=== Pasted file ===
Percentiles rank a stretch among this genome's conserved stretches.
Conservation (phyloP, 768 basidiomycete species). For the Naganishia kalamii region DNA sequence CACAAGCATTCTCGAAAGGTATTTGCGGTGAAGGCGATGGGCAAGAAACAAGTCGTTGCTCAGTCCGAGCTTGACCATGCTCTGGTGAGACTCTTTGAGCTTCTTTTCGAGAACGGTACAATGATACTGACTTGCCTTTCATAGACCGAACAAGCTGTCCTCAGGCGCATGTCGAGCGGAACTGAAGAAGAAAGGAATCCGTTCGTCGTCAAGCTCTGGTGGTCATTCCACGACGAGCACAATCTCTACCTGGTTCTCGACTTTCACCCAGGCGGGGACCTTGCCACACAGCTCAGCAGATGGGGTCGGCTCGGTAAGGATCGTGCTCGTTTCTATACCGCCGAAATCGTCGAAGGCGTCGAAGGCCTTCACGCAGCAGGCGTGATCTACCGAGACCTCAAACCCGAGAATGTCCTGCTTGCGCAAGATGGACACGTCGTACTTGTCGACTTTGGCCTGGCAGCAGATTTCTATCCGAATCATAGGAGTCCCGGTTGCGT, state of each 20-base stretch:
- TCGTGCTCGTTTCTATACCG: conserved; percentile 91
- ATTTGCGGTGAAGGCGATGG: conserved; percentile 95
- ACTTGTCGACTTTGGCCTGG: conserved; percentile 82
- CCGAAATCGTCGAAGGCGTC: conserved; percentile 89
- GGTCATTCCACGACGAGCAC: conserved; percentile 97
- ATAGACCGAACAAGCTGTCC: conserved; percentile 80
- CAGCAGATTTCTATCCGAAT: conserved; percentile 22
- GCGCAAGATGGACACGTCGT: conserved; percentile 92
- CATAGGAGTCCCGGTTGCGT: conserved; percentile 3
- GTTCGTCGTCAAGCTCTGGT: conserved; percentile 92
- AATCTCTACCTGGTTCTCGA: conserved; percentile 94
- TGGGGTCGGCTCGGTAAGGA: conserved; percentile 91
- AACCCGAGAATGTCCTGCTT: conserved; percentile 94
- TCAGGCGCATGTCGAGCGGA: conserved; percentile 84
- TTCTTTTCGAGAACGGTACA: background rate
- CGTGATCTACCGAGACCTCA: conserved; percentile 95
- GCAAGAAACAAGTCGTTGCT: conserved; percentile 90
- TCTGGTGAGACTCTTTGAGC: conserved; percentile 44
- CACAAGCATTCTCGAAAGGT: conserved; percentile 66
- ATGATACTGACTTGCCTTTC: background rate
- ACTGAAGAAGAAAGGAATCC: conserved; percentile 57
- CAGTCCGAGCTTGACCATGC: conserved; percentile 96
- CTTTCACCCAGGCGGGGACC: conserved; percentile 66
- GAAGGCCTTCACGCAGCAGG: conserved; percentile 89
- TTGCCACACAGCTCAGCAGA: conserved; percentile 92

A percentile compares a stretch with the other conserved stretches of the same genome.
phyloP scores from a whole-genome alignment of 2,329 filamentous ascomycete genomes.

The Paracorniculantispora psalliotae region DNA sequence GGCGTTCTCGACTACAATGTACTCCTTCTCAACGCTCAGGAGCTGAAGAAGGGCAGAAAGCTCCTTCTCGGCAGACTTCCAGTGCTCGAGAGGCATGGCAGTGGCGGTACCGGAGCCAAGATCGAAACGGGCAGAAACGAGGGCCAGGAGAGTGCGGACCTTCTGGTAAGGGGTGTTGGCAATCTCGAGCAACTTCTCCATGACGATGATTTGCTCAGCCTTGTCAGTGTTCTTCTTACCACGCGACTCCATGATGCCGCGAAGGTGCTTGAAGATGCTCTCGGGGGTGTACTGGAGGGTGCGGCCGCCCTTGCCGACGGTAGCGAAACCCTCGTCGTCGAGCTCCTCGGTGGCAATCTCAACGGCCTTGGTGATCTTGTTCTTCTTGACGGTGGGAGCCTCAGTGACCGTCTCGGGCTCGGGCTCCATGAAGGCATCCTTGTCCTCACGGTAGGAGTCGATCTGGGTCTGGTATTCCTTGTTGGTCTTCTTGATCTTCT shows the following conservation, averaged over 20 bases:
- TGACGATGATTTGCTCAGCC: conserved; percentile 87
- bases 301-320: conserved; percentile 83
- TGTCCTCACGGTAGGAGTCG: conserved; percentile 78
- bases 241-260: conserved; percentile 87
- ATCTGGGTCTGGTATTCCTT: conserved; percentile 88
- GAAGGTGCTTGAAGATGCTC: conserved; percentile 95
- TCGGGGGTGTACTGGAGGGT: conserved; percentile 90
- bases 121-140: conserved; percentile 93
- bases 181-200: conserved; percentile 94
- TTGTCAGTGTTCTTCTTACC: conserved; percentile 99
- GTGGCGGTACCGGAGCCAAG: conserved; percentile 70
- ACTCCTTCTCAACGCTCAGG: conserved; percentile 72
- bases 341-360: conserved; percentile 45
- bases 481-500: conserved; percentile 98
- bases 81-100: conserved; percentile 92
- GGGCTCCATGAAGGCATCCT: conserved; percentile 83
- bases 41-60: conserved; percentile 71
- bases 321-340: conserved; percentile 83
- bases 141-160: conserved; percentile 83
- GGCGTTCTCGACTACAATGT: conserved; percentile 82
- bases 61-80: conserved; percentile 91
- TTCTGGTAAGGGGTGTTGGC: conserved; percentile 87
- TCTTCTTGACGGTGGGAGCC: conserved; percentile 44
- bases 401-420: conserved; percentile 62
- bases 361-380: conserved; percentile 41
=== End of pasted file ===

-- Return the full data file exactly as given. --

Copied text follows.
Percentiles rank a stretch among this genome's conserved stretches.
Conservation (phyloP, 768 basidiomycete species). For the Naganishia kalamii region DNA sequence CACAAGCATTCTCGAAAGGTATTTGCGGTGAAGGCGATGGGCAAGAAACAAGTCGTTGCTCAGTCCGAGCTTGACCATGCTCTGGTGAGACTCTTTGAGCTTCTTTTCGAGAACGGTACAATGATACTGACTTGCCTTTCATAGACCGAACAAGCTGTCCTCAGGCGCATGTCGAGCGGAACTGAAGAAGAAAGGAATCCGTTCGTCGTCAAGCTCTGGTGGTCATTCCACGACGAGCACAATCTCTACCTGGTTCTCGACTTTCACCCAGGCGGGGACCTTGCCACACAGCTCAGCAGATGGGGTCGGCTCGGTAAGGATCGTGCTCGTTTCTATACCGCCGAAATCGTCGAAGGCGTCGAAGGCCTTCACGCAGCAGGCGTGATCTACCGAGACCTCAAACCCGAGAATGTCCTGCTTGCGCAAGATGGACACGTCGTACTTGTCGACTTTGGCCTGGCAGCAGATTTCTATCCGAATCATAGGAGTCCCGGTTGCGT, state of each 20-base stretch:
- TCGTGCTCGTTTCTATACCG: conserved; percentile 91
- ATTTGCGGTGAAGGCGATGG: conserved; percentile 95
- ACTTGTCGACTTTGGCCTGG: conserved; percentile 82
- CCGAAATCGTCGAAGGCGTC: conserved; percentile 89
- GGTCATTCCACGACGAGCAC: conserved; percentile 97
- ATAGACCGAACAAGCTGTCC: conserved; percentile 80
- CAGCAGATTTCTATCCGAAT: conserved; percentile 22
- GCGCAAGATGGACACGTCGT: conserved; percentile 92
- CATAGGAGTCCCGGTTGCGT: conserved; percentile 3
- GTTCGTCGTCAAGCTCTGGT: conserved; percentile 92
- AATCTCTACCTGGTTCTCGA: conserved; percentile 94
- TGGGGTCGGCTCGGTAAGGA: conserved; percentile 91
- AACCCGAGAATGTCCTGCTT: conserved; percentile 94
- TCAGGCGCATGTCGAGCGGA: conserved; percentile 84
- TTCTTTTCGAGAACGGTACA: background rate
- CGTGATCTACCGAGACCTCA: conserved; percentile 95
- GCAAGAAACAAGTCGTTGCT: conserved; percentile 90
- TCTGGTGAGACTCTTTGAGC: conserved; percentile 44
- CACAAGCATTCTCGAAAGGT: conserved; percentile 66
- ATGATACTGACTTGCCTTTC: background rate
- ACTGAAGAAGAAAGGAATCC: conserved; percentile 57
- CAGTCCGAGCTTGACCATGC: conserved; percentile 96
- CTTTCACCCAGGCGGGGACC: conserved; percentile 66
- GAAGGCCTTCACGCAGCAGG: conserved; percentile 89
- TTGCCACACAGCTCAGCAGA: conserved; percentile 92

A percentile compares a stretch with the other conserved stretches of the same genome.
phyloP scores from a whole-genome alignment of 2,329 filamentous ascomycete genomes.

The Paracorniculantispora psalliotae region DNA sequence GGCGTTCTCGACTACAATGTACTCCTTCTCAACGCTCAGGAGCTGAAGAAGGGCAGAAAGCTCCTTCTCGGCAGACTTCCAGTGCTCGAGAGGCATGGCAGTGGCGGTACCGGAGCCAAGATCGAAACGGGCAGAAACGAGGGCCAGGAGAGTGCGGACCTTCTGGTAAGGGGTGTTGGCAATCTCGAGCAACTTCTCCATGACGATGATTTGCTCAGCCTTGTCAGTGTTCTTCTTACCACGCGACTCCATGATGCCGCGAAGGTGCTTGAAGATGCTCTCGGGGGTGTACTGGAGGGTGCGGCCGCCCTTGCCGACGGTAGCGAAACCCTCGTCGTCGAGCTCCTCGGTGGCAATCTCAACGGCCTTGGTGATCTTGTTCTTCTTGACGGTGGGAGCCTCAGTGACCGTCTCGGGCTCGGGCTCCATGAAGGCATCCTTGTCCTCACGGTAGGAGTCGATCTGGGTCTGGTATTCCTTGTTGGTCTTCTTGATCTTCT shows the following conservation, averaged over 20 bases:
- TGACGATGATTTGCTCAGCC: conserved; percentile 87
- bases 301-320: conserved; percentile 83
- TGTCCTCACGGTAGGAGTCG: conserved; percentile 78
- bases 241-260: conserved; percentile 87
- ATCTGGGTCTGGTATTCCTT: conserved; percentile 88
- GAAGGTGCTTGAAGATGCTC: conserved; percentile 95
- TCGGGGGTGTACTGGAGGGT: conserved; percentile 90
- bases 121-140: conserved; percentile 93
- bases 181-200: conserved; percentile 94
- TTGTCAGTGTTCTTCTTACC: conserved; percentile 99
- GTGGCGGTACCGGAGCCAAG: conserved; percentile 70
- ACTCCTTCTCAACGCTCAGG: conserved; percentile 72
- bases 341-360: conserved; percentile 45
- bases 481-500: conserved; percentile 98
- bases 81-100: conserved; percentile 92
- GGGCTCCATGAAGGCATCCT: conserved; percentile 83
- bases 41-60: conserved; percentile 71
- bases 321-340: conserved; percentile 83
- bases 141-160: conserved; percentile 83
- GGCGTTCTCGACTACAATGT: conserved; percentile 82
- bases 61-80: conserved; percentile 91
- TTCTGGTAAGGGGTGTTGGC: conserved; percentile 87
- TCTTCTTGACGGTGGGAGCC: conserved; percentile 44
- bases 401-420: conserved; percentile 62
- bases 361-380: conserved; percentile 41